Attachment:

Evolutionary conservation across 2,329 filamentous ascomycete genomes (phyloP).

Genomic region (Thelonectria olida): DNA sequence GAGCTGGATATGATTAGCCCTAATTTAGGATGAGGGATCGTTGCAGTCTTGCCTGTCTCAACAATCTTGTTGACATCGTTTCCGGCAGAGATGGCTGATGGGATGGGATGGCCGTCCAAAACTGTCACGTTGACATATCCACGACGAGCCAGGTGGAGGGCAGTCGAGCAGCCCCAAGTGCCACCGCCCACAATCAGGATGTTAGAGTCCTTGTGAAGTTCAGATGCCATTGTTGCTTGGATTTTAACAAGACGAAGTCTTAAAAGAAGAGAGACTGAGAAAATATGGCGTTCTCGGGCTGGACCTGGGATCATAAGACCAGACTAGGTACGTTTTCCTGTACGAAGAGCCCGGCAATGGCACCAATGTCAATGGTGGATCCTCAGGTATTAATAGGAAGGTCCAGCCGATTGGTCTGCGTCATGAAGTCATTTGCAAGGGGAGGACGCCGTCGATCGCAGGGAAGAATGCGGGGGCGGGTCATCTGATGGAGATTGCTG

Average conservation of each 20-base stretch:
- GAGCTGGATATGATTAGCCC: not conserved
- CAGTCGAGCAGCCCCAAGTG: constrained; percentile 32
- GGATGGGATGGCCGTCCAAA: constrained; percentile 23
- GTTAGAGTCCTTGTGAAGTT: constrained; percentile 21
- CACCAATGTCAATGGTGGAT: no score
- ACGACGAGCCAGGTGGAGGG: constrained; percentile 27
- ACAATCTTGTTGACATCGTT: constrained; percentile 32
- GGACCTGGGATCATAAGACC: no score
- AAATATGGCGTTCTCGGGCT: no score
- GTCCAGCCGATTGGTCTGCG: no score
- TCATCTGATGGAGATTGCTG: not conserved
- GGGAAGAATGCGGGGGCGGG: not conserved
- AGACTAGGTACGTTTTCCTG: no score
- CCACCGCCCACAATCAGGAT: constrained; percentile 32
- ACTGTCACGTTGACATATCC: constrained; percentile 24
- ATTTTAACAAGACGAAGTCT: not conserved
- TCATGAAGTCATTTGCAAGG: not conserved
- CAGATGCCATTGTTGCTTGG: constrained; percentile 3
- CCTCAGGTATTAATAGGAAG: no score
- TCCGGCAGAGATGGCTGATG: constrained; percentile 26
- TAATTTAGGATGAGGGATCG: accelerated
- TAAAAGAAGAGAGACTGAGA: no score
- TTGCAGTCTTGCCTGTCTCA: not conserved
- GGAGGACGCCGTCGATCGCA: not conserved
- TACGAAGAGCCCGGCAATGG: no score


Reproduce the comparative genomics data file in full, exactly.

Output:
Evolutionary conservation across 2,329 filamentous ascomycete genomes (phyloP).

Genomic region (Thelonectria olida): DNA sequence GAGCTGGATATGATTAGCCCTAATTTAGGATGAGGGATCGTTGCAGTCTTGCCTGTCTCAACAATCTTGTTGACATCGTTTCCGGCAGAGATGGCTGATGGGATGGGATGGCCGTCCAAAACTGTCACGTTGACATATCCACGACGAGCCAGGTGGAGGGCAGTCGAGCAGCCCCAAGTGCCACCGCCCACAATCAGGATGTTAGAGTCCTTGTGAAGTTCAGATGCCATTGTTGCTTGGATTTTAACAAGACGAAGTCTTAAAAGAAGAGAGACTGAGAAAATATGGCGTTCTCGGGCTGGACCTGGGATCATAAGACCAGACTAGGTACGTTTTCCTGTACGAAGAGCCCGGCAATGGCACCAATGTCAATGGTGGATCCTCAGGTATTAATAGGAAGGTCCAGCCGATTGGTCTGCGTCATGAAGTCATTTGCAAGGGGAGGACGCCGTCGATCGCAGGGAAGAATGCGGGGGCGGGTCATCTGATGGAGATTGCTG

Average conservation of each 20-base stretch:
- GAGCTGGATATGATTAGCCC: not conserved
- CAGTCGAGCAGCCCCAAGTG: constrained; percentile 32
- GGATGGGATGGCCGTCCAAA: constrained; percentile 23
- GTTAGAGTCCTTGTGAAGTT: constrained; percentile 21
- CACCAATGTCAATGGTGGAT: no score
- ACGACGAGCCAGGTGGAGGG: constrained; percentile 27
- ACAATCTTGTTGACATCGTT: constrained; percentile 32
- GGACCTGGGATCATAAGACC: no score
- AAATATGGCGTTCTCGGGCT: no score
- GTCCAGCCGATTGGTCTGCG: no score
- TCATCTGATGGAGATTGCTG: not conserved
- GGGAAGAATGCGGGGGCGGG: not conserved
- AGACTAGGTACGTTTTCCTG: no score
- CCACCGCCCACAATCAGGAT: constrained; percentile 32
- ACTGTCACGTTGACATATCC: constrained; percentile 24
- ATTTTAACAAGACGAAGTCT: not conserved
- TCATGAAGTCATTTGCAAGG: not conserved
- CAGATGCCATTGTTGCTTGG: constrained; percentile 3
- CCTCAGGTATTAATAGGAAG: no score
- TCCGGCAGAGATGGCTGATG: constrained; percentile 26
- TAATTTAGGATGAGGGATCG: accelerated
- TAAAAGAAGAGAGACTGAGA: no score
- TTGCAGTCTTGCCTGTCTCA: not conserved
- GGAGGACGCCGTCGATCGCA: not conserved
- TACGAAGAGCCCGGCAATGG: no score